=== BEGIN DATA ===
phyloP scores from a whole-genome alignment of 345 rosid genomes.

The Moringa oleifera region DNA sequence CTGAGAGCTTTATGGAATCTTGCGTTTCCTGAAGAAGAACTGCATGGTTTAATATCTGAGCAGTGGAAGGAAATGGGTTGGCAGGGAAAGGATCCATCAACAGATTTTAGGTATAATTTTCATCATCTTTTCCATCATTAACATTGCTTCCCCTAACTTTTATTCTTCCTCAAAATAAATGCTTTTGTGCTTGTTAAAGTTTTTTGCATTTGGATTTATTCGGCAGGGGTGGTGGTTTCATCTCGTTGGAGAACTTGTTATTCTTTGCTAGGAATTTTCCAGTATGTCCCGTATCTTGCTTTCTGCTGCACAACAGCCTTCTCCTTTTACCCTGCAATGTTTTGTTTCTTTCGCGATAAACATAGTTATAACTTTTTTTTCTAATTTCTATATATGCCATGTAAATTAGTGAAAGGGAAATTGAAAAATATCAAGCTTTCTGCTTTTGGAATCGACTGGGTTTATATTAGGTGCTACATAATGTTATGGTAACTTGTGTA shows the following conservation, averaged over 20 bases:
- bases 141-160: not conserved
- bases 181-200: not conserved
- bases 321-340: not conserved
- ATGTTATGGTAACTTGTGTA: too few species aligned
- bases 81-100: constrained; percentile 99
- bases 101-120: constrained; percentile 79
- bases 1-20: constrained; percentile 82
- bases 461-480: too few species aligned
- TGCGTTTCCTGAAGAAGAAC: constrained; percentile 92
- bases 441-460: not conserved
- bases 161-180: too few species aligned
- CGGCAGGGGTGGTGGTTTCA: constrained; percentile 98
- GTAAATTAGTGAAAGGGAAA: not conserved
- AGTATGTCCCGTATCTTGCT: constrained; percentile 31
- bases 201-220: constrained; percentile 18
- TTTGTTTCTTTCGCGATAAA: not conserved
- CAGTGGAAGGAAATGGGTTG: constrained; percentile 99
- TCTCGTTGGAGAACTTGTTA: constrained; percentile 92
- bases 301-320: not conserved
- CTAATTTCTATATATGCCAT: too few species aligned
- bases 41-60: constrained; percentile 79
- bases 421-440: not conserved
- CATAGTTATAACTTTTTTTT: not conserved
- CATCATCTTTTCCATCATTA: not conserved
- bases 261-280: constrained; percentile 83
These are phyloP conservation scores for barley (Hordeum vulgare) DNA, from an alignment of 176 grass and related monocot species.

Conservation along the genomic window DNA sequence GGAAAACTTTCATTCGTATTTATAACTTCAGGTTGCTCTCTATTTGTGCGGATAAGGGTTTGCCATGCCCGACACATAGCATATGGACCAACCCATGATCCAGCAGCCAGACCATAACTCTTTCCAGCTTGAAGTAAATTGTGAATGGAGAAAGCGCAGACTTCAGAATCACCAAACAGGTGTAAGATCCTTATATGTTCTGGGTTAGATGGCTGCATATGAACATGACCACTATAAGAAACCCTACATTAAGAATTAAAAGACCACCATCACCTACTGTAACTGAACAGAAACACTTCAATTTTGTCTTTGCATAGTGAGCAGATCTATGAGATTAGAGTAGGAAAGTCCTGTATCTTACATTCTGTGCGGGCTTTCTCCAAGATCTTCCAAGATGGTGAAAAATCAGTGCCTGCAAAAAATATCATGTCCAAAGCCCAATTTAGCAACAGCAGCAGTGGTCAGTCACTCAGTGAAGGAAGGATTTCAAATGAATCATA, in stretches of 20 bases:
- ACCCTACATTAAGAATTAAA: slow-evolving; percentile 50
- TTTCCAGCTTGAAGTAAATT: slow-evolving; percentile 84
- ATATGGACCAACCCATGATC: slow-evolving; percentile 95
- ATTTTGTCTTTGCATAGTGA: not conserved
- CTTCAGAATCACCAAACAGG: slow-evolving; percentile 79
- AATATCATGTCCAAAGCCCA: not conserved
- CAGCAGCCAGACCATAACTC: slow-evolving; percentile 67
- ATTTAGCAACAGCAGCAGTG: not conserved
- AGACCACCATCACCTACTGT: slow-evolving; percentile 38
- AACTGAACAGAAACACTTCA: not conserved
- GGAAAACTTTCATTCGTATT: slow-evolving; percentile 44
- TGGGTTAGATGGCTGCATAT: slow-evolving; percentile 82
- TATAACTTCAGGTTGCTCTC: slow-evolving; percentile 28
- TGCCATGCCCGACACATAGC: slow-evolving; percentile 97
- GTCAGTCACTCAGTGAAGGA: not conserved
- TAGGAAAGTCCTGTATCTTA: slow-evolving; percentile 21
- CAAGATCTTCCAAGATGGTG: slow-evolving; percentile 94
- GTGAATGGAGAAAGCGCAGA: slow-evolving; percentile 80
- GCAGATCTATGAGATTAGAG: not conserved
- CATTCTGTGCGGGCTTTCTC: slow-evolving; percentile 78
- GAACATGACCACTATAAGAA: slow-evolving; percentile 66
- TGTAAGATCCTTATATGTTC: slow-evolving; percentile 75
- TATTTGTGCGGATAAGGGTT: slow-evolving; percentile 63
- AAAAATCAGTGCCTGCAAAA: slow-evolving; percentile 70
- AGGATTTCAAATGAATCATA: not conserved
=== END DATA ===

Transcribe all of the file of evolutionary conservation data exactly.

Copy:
phyloP scores from a whole-genome alignment of 345 rosid genomes.

The Moringa oleifera region DNA sequence CTGAGAGCTTTATGGAATCTTGCGTTTCCTGAAGAAGAACTGCATGGTTTAATATCTGAGCAGTGGAAGGAAATGGGTTGGCAGGGAAAGGATCCATCAACAGATTTTAGGTATAATTTTCATCATCTTTTCCATCATTAACATTGCTTCCCCTAACTTTTATTCTTCCTCAAAATAAATGCTTTTGTGCTTGTTAAAGTTTTTTGCATTTGGATTTATTCGGCAGGGGTGGTGGTTTCATCTCGTTGGAGAACTTGTTATTCTTTGCTAGGAATTTTCCAGTATGTCCCGTATCTTGCTTTCTGCTGCACAACAGCCTTCTCCTTTTACCCTGCAATGTTTTGTTTCTTTCGCGATAAACATAGTTATAACTTTTTTTTCTAATTTCTATATATGCCATGTAAATTAGTGAAAGGGAAATTGAAAAATATCAAGCTTTCTGCTTTTGGAATCGACTGGGTTTATATTAGGTGCTACATAATGTTATGGTAACTTGTGTA shows the following conservation, averaged over 20 bases:
- bases 141-160: not conserved
- bases 181-200: not conserved
- bases 321-340: not conserved
- ATGTTATGGTAACTTGTGTA: too few species aligned
- bases 81-100: constrained; percentile 99
- bases 101-120: constrained; percentile 79
- bases 1-20: constrained; percentile 82
- bases 461-480: too few species aligned
- TGCGTTTCCTGAAGAAGAAC: constrained; percentile 92
- bases 441-460: not conserved
- bases 161-180: too few species aligned
- CGGCAGGGGTGGTGGTTTCA: constrained; percentile 98
- GTAAATTAGTGAAAGGGAAA: not conserved
- AGTATGTCCCGTATCTTGCT: constrained; percentile 31
- bases 201-220: constrained; percentile 18
- TTTGTTTCTTTCGCGATAAA: not conserved
- CAGTGGAAGGAAATGGGTTG: constrained; percentile 99
- TCTCGTTGGAGAACTTGTTA: constrained; percentile 92
- bases 301-320: not conserved
- CTAATTTCTATATATGCCAT: too few species aligned
- bases 41-60: constrained; percentile 79
- bases 421-440: not conserved
- CATAGTTATAACTTTTTTTT: not conserved
- CATCATCTTTTCCATCATTA: not conserved
- bases 261-280: constrained; percentile 83
These are phyloP conservation scores for barley (Hordeum vulgare) DNA, from an alignment of 176 grass and related monocot species.

Conservation along the genomic window DNA sequence GGAAAACTTTCATTCGTATTTATAACTTCAGGTTGCTCTCTATTTGTGCGGATAAGGGTTTGCCATGCCCGACACATAGCATATGGACCAACCCATGATCCAGCAGCCAGACCATAACTCTTTCCAGCTTGAAGTAAATTGTGAATGGAGAAAGCGCAGACTTCAGAATCACCAAACAGGTGTAAGATCCTTATATGTTCTGGGTTAGATGGCTGCATATGAACATGACCACTATAAGAAACCCTACATTAAGAATTAAAAGACCACCATCACCTACTGTAACTGAACAGAAACACTTCAATTTTGTCTTTGCATAGTGAGCAGATCTATGAGATTAGAGTAGGAAAGTCCTGTATCTTACATTCTGTGCGGGCTTTCTCCAAGATCTTCCAAGATGGTGAAAAATCAGTGCCTGCAAAAAATATCATGTCCAAAGCCCAATTTAGCAACAGCAGCAGTGGTCAGTCACTCAGTGAAGGAAGGATTTCAAATGAATCATA, in stretches of 20 bases:
- ACCCTACATTAAGAATTAAA: slow-evolving; percentile 50
- TTTCCAGCTTGAAGTAAATT: slow-evolving; percentile 84
- ATATGGACCAACCCATGATC: slow-evolving; percentile 95
- ATTTTGTCTTTGCATAGTGA: not conserved
- CTTCAGAATCACCAAACAGG: slow-evolving; percentile 79
- AATATCATGTCCAAAGCCCA: not conserved
- CAGCAGCCAGACCATAACTC: slow-evolving; percentile 67
- ATTTAGCAACAGCAGCAGTG: not conserved
- AGACCACCATCACCTACTGT: slow-evolving; percentile 38
- AACTGAACAGAAACACTTCA: not conserved
- GGAAAACTTTCATTCGTATT: slow-evolving; percentile 44
- TGGGTTAGATGGCTGCATAT: slow-evolving; percentile 82
- TATAACTTCAGGTTGCTCTC: slow-evolving; percentile 28
- TGCCATGCCCGACACATAGC: slow-evolving; percentile 97
- GTCAGTCACTCAGTGAAGGA: not conserved
- TAGGAAAGTCCTGTATCTTA: slow-evolving; percentile 21
- CAAGATCTTCCAAGATGGTG: slow-evolving; percentile 94
- GTGAATGGAGAAAGCGCAGA: slow-evolving; percentile 80
- GCAGATCTATGAGATTAGAG: not conserved
- CATTCTGTGCGGGCTTTCTC: slow-evolving; percentile 78
- GAACATGACCACTATAAGAA: slow-evolving; percentile 66
- TGTAAGATCCTTATATGTTC: slow-evolving; percentile 75
- TATTTGTGCGGATAAGGGTT: slow-evolving; percentile 63
- AAAAATCAGTGCCTGCAAAA: slow-evolving; percentile 70
- AGGATTTCAAATGAATCATA: not conserved